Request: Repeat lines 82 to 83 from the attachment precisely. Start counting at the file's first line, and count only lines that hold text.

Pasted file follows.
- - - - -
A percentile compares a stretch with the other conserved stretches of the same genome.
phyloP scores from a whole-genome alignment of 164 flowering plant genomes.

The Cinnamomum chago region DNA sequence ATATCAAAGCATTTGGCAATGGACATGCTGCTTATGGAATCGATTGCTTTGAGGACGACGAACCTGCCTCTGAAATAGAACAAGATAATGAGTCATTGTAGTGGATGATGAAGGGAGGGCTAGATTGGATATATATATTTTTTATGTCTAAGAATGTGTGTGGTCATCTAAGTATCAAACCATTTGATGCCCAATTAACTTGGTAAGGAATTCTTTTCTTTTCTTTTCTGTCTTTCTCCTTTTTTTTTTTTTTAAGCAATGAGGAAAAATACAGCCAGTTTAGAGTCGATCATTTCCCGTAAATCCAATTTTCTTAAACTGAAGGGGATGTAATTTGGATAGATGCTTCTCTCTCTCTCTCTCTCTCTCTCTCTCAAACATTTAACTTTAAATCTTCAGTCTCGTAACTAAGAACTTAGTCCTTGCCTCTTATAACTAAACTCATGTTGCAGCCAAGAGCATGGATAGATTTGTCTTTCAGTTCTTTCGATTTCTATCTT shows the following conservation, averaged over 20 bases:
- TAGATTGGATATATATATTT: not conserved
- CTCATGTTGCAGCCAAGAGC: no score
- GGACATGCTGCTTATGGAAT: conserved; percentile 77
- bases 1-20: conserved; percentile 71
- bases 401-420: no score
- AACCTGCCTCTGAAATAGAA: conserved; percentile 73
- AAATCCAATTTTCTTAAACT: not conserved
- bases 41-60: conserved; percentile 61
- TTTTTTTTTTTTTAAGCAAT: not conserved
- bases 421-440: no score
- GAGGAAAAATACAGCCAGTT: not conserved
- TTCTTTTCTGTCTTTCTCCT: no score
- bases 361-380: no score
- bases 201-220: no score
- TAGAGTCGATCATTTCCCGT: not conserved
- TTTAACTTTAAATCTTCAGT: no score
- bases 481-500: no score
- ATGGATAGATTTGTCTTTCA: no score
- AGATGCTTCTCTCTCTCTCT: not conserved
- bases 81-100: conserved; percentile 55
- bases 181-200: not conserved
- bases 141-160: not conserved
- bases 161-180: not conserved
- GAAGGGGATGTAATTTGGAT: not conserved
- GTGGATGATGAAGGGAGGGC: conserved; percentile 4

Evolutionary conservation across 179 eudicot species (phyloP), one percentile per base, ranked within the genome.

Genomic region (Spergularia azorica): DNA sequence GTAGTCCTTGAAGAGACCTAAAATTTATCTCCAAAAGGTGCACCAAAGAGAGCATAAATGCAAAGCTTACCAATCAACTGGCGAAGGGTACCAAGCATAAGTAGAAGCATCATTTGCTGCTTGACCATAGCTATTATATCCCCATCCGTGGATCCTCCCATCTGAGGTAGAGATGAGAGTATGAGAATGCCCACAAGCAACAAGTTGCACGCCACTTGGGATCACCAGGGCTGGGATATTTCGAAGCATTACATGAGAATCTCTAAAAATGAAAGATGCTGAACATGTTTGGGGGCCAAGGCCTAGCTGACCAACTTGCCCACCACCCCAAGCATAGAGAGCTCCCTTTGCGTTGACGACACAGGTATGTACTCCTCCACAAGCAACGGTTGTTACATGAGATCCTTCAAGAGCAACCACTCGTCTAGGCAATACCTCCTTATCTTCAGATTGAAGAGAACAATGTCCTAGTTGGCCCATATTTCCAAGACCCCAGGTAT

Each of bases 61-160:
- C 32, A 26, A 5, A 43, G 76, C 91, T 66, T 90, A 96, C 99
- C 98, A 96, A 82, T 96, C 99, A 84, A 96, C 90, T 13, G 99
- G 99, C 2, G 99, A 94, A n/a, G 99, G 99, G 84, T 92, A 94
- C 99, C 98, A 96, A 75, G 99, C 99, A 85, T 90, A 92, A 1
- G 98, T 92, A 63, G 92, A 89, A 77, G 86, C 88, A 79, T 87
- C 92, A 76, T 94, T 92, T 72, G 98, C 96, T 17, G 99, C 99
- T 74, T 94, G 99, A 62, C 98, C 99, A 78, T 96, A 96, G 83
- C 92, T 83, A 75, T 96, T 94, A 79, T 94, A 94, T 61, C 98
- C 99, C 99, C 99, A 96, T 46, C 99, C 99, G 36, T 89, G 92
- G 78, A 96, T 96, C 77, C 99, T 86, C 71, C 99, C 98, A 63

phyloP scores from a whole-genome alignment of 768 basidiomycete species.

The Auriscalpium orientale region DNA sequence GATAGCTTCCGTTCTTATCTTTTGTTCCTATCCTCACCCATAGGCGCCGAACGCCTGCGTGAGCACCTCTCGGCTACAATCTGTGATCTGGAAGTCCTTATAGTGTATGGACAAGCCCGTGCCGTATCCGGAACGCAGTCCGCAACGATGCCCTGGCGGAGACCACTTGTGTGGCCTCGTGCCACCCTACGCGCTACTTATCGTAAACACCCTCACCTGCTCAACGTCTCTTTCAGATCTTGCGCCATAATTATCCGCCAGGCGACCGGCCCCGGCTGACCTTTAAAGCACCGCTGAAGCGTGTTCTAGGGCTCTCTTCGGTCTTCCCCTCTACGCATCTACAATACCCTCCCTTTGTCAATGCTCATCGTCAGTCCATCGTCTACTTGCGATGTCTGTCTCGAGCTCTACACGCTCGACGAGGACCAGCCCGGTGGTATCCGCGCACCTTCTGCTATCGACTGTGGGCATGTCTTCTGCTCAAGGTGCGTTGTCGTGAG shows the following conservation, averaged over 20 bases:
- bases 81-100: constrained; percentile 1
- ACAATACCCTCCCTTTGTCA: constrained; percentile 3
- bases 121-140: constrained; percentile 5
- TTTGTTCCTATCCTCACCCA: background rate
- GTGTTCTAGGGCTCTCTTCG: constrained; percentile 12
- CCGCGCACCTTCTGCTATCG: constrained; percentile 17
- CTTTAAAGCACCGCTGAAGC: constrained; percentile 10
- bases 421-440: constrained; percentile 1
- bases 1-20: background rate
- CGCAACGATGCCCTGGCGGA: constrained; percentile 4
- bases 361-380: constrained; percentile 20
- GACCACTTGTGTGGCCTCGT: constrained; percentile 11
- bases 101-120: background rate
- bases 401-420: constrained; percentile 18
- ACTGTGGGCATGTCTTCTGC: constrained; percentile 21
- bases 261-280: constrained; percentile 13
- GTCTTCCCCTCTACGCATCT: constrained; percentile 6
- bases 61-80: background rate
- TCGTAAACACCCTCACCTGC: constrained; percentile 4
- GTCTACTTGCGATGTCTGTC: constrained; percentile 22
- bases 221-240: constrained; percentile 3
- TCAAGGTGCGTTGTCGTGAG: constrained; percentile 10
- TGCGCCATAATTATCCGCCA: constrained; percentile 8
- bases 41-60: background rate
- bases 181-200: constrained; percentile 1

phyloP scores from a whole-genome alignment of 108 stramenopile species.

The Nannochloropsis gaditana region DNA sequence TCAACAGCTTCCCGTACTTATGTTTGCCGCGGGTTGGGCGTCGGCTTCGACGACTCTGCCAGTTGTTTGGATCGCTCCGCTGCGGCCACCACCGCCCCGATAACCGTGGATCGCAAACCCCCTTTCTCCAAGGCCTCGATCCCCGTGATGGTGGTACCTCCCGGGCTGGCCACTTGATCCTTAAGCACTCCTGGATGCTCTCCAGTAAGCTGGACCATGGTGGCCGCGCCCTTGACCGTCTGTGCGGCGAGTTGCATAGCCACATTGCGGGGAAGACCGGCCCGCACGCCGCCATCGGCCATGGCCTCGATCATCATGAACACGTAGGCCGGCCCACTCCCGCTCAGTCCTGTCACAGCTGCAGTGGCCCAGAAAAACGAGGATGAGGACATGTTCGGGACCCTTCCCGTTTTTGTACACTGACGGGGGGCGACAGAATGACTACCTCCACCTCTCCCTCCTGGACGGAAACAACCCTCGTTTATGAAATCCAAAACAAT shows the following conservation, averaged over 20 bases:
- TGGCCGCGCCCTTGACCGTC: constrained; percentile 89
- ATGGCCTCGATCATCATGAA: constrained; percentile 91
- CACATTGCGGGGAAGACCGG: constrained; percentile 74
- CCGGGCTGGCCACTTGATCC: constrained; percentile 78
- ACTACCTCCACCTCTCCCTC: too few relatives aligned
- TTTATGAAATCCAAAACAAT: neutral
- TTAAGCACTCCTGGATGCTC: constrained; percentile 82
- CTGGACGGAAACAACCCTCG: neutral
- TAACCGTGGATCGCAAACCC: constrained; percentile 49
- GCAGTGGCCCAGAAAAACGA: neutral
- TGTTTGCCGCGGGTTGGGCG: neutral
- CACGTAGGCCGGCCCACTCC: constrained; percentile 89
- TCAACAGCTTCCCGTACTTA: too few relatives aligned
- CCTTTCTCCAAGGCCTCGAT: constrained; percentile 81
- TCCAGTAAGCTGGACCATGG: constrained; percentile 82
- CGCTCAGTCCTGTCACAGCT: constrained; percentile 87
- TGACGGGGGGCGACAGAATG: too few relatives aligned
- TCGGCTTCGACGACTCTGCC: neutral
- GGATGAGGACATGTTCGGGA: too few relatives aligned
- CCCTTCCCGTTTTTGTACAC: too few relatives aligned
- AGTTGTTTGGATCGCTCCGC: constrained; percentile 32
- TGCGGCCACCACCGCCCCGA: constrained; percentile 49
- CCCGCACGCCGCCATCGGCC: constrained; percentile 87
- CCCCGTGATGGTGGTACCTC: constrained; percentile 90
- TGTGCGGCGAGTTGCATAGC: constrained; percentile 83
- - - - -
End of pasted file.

- CACGTAGGCCGGCCCACTCC: constrained; percentile 89
- TCAACAGCTTCCCGTACTTA: too few relatives aligned